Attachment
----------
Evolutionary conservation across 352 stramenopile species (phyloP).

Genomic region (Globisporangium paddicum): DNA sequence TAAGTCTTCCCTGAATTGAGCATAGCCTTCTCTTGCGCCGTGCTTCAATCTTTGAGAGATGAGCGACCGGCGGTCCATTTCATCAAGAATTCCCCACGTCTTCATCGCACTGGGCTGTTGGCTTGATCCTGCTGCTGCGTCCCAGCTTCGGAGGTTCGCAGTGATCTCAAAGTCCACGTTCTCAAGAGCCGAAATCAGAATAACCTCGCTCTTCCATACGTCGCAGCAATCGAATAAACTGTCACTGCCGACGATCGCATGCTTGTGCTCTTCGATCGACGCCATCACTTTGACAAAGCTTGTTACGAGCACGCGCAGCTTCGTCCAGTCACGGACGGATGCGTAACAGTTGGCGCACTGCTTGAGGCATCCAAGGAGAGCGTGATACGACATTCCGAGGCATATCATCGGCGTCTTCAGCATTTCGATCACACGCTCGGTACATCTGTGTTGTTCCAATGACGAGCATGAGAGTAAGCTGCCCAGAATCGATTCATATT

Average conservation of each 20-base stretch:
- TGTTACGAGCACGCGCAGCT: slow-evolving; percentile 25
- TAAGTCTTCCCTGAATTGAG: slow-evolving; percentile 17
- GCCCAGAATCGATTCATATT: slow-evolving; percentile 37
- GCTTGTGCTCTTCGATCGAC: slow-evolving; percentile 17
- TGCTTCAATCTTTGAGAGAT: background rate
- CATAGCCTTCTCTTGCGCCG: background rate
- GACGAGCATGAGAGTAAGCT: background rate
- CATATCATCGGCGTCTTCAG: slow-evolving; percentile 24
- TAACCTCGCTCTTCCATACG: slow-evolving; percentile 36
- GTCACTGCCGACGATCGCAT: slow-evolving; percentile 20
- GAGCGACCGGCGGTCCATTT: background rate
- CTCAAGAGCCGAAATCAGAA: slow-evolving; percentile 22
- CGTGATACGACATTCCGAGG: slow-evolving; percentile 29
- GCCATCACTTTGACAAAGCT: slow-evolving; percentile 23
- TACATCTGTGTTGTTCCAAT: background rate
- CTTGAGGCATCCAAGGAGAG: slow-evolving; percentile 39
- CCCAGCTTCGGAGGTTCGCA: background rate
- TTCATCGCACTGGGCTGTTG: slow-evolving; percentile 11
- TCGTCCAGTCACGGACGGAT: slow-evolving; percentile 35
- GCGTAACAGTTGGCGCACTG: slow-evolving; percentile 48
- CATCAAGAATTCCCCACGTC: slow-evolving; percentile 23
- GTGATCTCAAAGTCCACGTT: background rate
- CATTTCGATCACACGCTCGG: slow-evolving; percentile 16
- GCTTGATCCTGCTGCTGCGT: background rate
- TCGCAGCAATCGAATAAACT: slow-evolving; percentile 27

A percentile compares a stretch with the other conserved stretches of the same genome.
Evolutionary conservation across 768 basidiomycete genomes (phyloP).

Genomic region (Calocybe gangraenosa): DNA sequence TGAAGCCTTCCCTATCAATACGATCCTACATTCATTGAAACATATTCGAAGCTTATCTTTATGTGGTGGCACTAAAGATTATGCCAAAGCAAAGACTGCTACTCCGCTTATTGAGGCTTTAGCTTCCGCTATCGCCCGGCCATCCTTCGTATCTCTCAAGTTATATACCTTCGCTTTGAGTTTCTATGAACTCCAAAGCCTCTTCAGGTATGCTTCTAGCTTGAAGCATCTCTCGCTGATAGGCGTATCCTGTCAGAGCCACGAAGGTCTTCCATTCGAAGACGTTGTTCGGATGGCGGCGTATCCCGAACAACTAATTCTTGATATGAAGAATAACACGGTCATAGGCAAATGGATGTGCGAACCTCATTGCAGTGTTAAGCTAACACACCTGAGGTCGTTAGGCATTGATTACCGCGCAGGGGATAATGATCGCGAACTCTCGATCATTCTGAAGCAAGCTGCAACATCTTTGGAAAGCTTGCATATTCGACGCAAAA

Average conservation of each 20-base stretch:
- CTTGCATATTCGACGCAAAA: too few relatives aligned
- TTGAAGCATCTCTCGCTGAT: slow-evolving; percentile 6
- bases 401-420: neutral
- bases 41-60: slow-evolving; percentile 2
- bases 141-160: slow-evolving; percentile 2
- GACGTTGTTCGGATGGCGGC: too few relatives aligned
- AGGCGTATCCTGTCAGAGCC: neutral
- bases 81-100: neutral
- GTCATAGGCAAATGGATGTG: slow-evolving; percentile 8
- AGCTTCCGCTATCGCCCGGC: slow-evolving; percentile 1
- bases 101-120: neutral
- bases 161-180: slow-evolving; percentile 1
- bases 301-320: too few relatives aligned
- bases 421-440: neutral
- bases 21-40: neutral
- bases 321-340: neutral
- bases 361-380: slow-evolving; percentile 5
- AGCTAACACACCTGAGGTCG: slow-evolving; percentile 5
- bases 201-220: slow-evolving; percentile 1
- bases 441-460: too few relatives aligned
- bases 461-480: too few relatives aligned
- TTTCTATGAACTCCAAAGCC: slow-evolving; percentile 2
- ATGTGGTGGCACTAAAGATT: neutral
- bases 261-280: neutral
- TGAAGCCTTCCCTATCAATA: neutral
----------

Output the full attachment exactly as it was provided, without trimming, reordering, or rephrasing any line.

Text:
Evolutionary conservation across 352 stramenopile species (phyloP).

Genomic region (Globisporangium paddicum): DNA sequence TAAGTCTTCCCTGAATTGAGCATAGCCTTCTCTTGCGCCGTGCTTCAATCTTTGAGAGATGAGCGACCGGCGGTCCATTTCATCAAGAATTCCCCACGTCTTCATCGCACTGGGCTGTTGGCTTGATCCTGCTGCTGCGTCCCAGCTTCGGAGGTTCGCAGTGATCTCAAAGTCCACGTTCTCAAGAGCCGAAATCAGAATAACCTCGCTCTTCCATACGTCGCAGCAATCGAATAAACTGTCACTGCCGACGATCGCATGCTTGTGCTCTTCGATCGACGCCATCACTTTGACAAAGCTTGTTACGAGCACGCGCAGCTTCGTCCAGTCACGGACGGATGCGTAACAGTTGGCGCACTGCTTGAGGCATCCAAGGAGAGCGTGATACGACATTCCGAGGCATATCATCGGCGTCTTCAGCATTTCGATCACACGCTCGGTACATCTGTGTTGTTCCAATGACGAGCATGAGAGTAAGCTGCCCAGAATCGATTCATATT

Average conservation of each 20-base stretch:
- TGTTACGAGCACGCGCAGCT: slow-evolving; percentile 25
- TAAGTCTTCCCTGAATTGAG: slow-evolving; percentile 17
- GCCCAGAATCGATTCATATT: slow-evolving; percentile 37
- GCTTGTGCTCTTCGATCGAC: slow-evolving; percentile 17
- TGCTTCAATCTTTGAGAGAT: background rate
- CATAGCCTTCTCTTGCGCCG: background rate
- GACGAGCATGAGAGTAAGCT: background rate
- CATATCATCGGCGTCTTCAG: slow-evolving; percentile 24
- TAACCTCGCTCTTCCATACG: slow-evolving; percentile 36
- GTCACTGCCGACGATCGCAT: slow-evolving; percentile 20
- GAGCGACCGGCGGTCCATTT: background rate
- CTCAAGAGCCGAAATCAGAA: slow-evolving; percentile 22
- CGTGATACGACATTCCGAGG: slow-evolving; percentile 29
- GCCATCACTTTGACAAAGCT: slow-evolving; percentile 23
- TACATCTGTGTTGTTCCAAT: background rate
- CTTGAGGCATCCAAGGAGAG: slow-evolving; percentile 39
- CCCAGCTTCGGAGGTTCGCA: background rate
- TTCATCGCACTGGGCTGTTG: slow-evolving; percentile 11
- TCGTCCAGTCACGGACGGAT: slow-evolving; percentile 35
- GCGTAACAGTTGGCGCACTG: slow-evolving; percentile 48
- CATCAAGAATTCCCCACGTC: slow-evolving; percentile 23
- GTGATCTCAAAGTCCACGTT: background rate
- CATTTCGATCACACGCTCGG: slow-evolving; percentile 16
- GCTTGATCCTGCTGCTGCGT: background rate
- TCGCAGCAATCGAATAAACT: slow-evolving; percentile 27

A percentile compares a stretch with the other conserved stretches of the same genome.
Evolutionary conservation across 768 basidiomycete genomes (phyloP).

Genomic region (Calocybe gangraenosa): DNA sequence TGAAGCCTTCCCTATCAATACGATCCTACATTCATTGAAACATATTCGAAGCTTATCTTTATGTGGTGGCACTAAAGATTATGCCAAAGCAAAGACTGCTACTCCGCTTATTGAGGCTTTAGCTTCCGCTATCGCCCGGCCATCCTTCGTATCTCTCAAGTTATATACCTTCGCTTTGAGTTTCTATGAACTCCAAAGCCTCTTCAGGTATGCTTCTAGCTTGAAGCATCTCTCGCTGATAGGCGTATCCTGTCAGAGCCACGAAGGTCTTCCATTCGAAGACGTTGTTCGGATGGCGGCGTATCCCGAACAACTAATTCTTGATATGAAGAATAACACGGTCATAGGCAAATGGATGTGCGAACCTCATTGCAGTGTTAAGCTAACACACCTGAGGTCGTTAGGCATTGATTACCGCGCAGGGGATAATGATCGCGAACTCTCGATCATTCTGAAGCAAGCTGCAACATCTTTGGAAAGCTTGCATATTCGACGCAAAA

Average conservation of each 20-base stretch:
- CTTGCATATTCGACGCAAAA: too few relatives aligned
- TTGAAGCATCTCTCGCTGAT: slow-evolving; percentile 6
- bases 401-420: neutral
- bases 41-60: slow-evolving; percentile 2
- bases 141-160: slow-evolving; percentile 2
- GACGTTGTTCGGATGGCGGC: too few relatives aligned
- AGGCGTATCCTGTCAGAGCC: neutral
- bases 81-100: neutral
- GTCATAGGCAAATGGATGTG: slow-evolving; percentile 8
- AGCTTCCGCTATCGCCCGGC: slow-evolving; percentile 1
- bases 101-120: neutral
- bases 161-180: slow-evolving; percentile 1
- bases 301-320: too few relatives aligned
- bases 421-440: neutral
- bases 21-40: neutral
- bases 321-340: neutral
- bases 361-380: slow-evolving; percentile 5
- AGCTAACACACCTGAGGTCG: slow-evolving; percentile 5
- bases 201-220: slow-evolving; percentile 1
- bases 441-460: too few relatives aligned
- bases 461-480: too few relatives aligned
- TTTCTATGAACTCCAAAGCC: slow-evolving; percentile 2
- ATGTGGTGGCACTAAAGATT: neutral
- bases 261-280: neutral
- TGAAGCCTTCCCTATCAATA: neutral